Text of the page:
Did you know that smartphones quietly slipped into our mainstream consciousness as early as 1992? In fact, Text Request has an infographic about the close to three-decade evolution of the device, going from one flagship brand to the next and ultimately narrowing it down to two: iOS and Android. The article went on to say that Google’s operating system has been dominating the worldwide market share with over 42% of the total users, exceeding iPhones, as well as desktop PCs and laptops. Furthermore, Android devices, on average, cost 33% cheaper than their iOS counterparts. In this guide, we will talk about privacy issues of your phones and how can you protect Android phone from cyber attacks.
Based on these figures alone, it should not come as a surprise that Android is currently winning the smartphone battle. On the flip side, however, this opens many doors for hackers to invade your privacy.
Privacy Concerns and Cyber attacks:
Whether in desktops, laptops, or smartphones, there will always be a cybersecurity threat waiting in the wings. This is why, some time back, we wrote a piece on ‘How to Maintain Privacy on Android Phone’, which mainly provided practical tips on the issue. Industry experts even warned you about the new age of digital thieves who specifically target these powerful gadgets you have in your pockets and encouraged you to strike a balance between usability and privacy.
Cybersecurity, nowadays, is more than just about software updates, useful apps, and preventive measures, which is why safeguarding your Android phones. And your data in general, has become a universal matter. So much so that there is now a specialised branch of law that creates solutions and defends the rights of practically all kinds of technology users. Legal consulting firm Special Counsel notes the value of having a powerful IT infrastructure to protect your most important data, advising you to be vigilant at all times. Of course, it is nice to know that there is a law that will be there when worse comes to worst, but before going to legal matters. Let us focus on the often-overlooked facets of keeping your online privacy safe.
With that being said, here are some ways on how to protect Android phone from cyber attacks.
Cover Your Smartphone When Keying in Your Lock Pattern or Password
A fairly obvious move for those with traditional Android phones that require either a lock pattern or a password, as you never know if there is someone lurking in the shadows of a public area, preying on your device. Thankfully, though, a lot of new Android smartphones use fingerprints and/or face scans (which eliminates the risk, yet suggests a different issue in cybersecurity altogether). Which can be helpful to protect Android phone from cyber attacks.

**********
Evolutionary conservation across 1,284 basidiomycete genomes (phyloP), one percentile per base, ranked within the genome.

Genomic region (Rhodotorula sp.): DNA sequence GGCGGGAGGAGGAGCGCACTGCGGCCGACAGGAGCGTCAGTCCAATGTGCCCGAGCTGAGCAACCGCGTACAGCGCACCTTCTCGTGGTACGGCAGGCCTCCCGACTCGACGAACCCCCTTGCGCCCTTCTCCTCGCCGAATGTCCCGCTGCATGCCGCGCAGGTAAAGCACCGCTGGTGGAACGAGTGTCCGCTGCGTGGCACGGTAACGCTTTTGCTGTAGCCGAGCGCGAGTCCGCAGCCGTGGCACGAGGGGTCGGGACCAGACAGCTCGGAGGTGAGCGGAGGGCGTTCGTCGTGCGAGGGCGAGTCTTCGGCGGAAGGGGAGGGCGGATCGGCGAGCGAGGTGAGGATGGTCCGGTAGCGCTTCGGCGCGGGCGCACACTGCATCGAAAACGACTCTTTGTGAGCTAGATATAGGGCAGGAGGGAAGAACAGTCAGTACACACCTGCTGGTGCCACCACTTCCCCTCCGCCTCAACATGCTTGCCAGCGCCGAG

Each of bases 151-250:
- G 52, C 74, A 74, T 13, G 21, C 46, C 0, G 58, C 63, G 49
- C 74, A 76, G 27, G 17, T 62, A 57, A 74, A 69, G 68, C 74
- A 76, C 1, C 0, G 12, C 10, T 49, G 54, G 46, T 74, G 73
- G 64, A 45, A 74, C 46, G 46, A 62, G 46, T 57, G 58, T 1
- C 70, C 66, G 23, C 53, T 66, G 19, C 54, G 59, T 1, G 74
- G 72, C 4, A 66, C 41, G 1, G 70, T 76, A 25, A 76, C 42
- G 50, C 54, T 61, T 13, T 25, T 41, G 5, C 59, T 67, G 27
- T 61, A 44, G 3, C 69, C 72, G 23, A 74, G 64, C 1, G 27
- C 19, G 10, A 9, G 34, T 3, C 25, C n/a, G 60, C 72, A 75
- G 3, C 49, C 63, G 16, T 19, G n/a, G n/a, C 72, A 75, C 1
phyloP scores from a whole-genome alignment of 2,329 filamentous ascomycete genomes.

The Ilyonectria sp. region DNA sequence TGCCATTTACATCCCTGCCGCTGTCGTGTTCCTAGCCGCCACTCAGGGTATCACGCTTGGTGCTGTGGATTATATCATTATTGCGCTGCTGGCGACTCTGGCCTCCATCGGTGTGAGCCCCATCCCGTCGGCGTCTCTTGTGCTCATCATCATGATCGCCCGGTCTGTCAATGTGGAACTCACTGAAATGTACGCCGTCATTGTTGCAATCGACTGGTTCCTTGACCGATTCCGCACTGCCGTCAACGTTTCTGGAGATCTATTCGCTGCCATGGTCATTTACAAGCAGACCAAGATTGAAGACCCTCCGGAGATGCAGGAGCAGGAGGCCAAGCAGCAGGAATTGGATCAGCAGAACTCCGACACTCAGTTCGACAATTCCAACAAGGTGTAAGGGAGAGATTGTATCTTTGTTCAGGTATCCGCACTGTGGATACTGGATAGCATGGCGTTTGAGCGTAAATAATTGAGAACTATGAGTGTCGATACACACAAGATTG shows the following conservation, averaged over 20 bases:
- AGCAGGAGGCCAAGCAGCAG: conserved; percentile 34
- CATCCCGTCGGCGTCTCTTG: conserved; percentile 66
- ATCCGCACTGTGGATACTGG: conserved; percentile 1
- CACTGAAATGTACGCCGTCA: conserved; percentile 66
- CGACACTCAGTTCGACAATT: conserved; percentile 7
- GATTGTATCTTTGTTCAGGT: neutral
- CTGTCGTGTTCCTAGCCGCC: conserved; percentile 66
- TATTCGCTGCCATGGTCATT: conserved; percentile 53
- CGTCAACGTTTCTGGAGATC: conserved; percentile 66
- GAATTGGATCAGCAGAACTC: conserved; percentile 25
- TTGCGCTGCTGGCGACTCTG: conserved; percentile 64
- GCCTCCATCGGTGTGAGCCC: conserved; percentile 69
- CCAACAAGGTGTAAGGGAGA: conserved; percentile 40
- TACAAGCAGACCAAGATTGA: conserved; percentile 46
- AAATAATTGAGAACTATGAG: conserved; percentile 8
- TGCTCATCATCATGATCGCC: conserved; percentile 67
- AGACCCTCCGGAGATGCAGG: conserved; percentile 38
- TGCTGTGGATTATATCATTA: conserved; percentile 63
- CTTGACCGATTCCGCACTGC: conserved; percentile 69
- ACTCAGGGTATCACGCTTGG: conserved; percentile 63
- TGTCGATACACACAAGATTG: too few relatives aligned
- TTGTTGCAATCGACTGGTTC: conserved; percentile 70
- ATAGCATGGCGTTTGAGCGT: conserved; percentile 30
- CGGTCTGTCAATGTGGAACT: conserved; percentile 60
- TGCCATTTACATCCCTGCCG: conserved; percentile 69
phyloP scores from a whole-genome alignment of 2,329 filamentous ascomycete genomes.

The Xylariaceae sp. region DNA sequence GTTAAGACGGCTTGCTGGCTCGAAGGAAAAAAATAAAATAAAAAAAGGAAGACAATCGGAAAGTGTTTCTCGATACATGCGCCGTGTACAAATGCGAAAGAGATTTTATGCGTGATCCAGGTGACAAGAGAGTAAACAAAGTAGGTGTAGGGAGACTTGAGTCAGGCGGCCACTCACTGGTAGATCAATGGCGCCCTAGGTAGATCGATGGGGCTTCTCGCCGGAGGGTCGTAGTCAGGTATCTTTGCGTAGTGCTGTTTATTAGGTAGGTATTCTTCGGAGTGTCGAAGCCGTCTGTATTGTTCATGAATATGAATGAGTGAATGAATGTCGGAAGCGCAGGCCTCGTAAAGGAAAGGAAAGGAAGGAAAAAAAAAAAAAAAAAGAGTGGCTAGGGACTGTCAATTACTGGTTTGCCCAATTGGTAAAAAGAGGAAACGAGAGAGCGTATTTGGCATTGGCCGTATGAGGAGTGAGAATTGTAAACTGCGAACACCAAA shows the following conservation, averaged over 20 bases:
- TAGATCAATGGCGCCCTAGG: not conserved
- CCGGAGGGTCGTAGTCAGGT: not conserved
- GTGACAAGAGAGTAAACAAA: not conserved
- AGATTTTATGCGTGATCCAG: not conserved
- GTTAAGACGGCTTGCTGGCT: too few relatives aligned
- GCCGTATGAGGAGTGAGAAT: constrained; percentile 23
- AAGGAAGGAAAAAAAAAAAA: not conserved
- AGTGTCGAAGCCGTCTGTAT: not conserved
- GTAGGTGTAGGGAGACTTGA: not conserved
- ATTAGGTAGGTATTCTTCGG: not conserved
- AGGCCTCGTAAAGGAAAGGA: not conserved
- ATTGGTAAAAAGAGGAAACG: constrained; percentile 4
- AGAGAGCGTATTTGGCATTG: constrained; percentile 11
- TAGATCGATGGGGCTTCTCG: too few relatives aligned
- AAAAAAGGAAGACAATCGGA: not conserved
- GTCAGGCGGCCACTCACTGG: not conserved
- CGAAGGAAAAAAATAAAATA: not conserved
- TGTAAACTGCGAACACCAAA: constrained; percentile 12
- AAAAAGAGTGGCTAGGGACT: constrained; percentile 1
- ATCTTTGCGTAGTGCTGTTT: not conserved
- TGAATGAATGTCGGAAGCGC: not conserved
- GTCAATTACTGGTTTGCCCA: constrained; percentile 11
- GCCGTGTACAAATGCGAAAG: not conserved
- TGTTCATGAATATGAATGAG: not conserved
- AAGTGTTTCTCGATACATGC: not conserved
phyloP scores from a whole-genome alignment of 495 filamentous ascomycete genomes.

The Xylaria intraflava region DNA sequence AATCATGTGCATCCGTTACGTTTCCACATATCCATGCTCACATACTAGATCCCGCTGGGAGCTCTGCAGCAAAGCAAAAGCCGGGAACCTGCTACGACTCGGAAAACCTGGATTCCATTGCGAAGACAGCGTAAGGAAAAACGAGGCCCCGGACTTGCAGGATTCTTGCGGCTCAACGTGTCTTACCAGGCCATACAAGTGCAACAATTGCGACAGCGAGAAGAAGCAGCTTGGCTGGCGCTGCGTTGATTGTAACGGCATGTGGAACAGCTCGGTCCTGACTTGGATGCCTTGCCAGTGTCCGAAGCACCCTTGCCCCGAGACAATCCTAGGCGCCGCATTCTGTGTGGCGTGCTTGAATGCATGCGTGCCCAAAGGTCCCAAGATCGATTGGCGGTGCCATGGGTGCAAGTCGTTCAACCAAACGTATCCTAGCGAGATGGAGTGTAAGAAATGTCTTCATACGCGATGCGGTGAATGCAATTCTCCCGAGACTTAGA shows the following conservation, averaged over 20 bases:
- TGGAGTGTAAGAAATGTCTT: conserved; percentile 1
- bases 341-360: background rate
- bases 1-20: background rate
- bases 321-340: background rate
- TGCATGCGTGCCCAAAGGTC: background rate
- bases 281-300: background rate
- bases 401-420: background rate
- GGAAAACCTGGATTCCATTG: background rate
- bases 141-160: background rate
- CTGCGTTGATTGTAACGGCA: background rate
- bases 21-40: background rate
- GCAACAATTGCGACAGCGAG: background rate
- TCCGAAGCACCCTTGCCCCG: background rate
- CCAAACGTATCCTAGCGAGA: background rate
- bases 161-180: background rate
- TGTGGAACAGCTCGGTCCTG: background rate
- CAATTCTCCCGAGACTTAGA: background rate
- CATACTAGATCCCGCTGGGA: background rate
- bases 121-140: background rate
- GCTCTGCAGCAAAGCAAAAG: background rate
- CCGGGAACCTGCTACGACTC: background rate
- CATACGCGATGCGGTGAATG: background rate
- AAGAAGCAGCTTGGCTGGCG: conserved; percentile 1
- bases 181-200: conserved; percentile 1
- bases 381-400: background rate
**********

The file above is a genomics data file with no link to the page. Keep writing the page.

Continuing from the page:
Use Cellular Data Instead of Public Wi-Fi
As convenient as public Wi-Fi is when you are out, try to prioritise using your cellular data as much as possible, as it is too easy for cyber attackers to set-up a fake wireless network to steal your username and password as well as spread malware. MUO’s Tech writer Brent Fuglseth explains how hackers use these fraudulent networks to target Internet users. The article also sheds light on how to avoid them, which includes looking out for slow connections and paying attention to the address bar of the websites you visit. In addition, he points out that these particular networks often have grammatical errors, so watch out for them and be extra cautious.
Have Your Charging Cable at All Times
Believe it or not, borrowing another person’s charging cable can lead to negative implications. Hackers have now discovered ways of modifying smartphone cables for planting malware on your computer. This also goes for third-party charging cable brands, so it is important to stick to what was supplied with your Android phone.
Look Out for USB Ports on Public Charging Stations
Similar to the aforementioned fake Wi-Fi networks and third-party charging cables, public USB ports can also be hosts for malware. Cyber attackers can now alter these suitable charging stations in transportation hubs, public transportation systems, etc., to steal all sorts of data from your Android device. So rather than plugging into public USB stations; invest in a good portable battery pack instead.
All in all, these are just some of the tips most people often disregard when it calls to Protect Android phone from cyber attacks. If you would like to suggest more, please feel free to leave a comment. And remember to like, share, and subscribe to our social media platforms.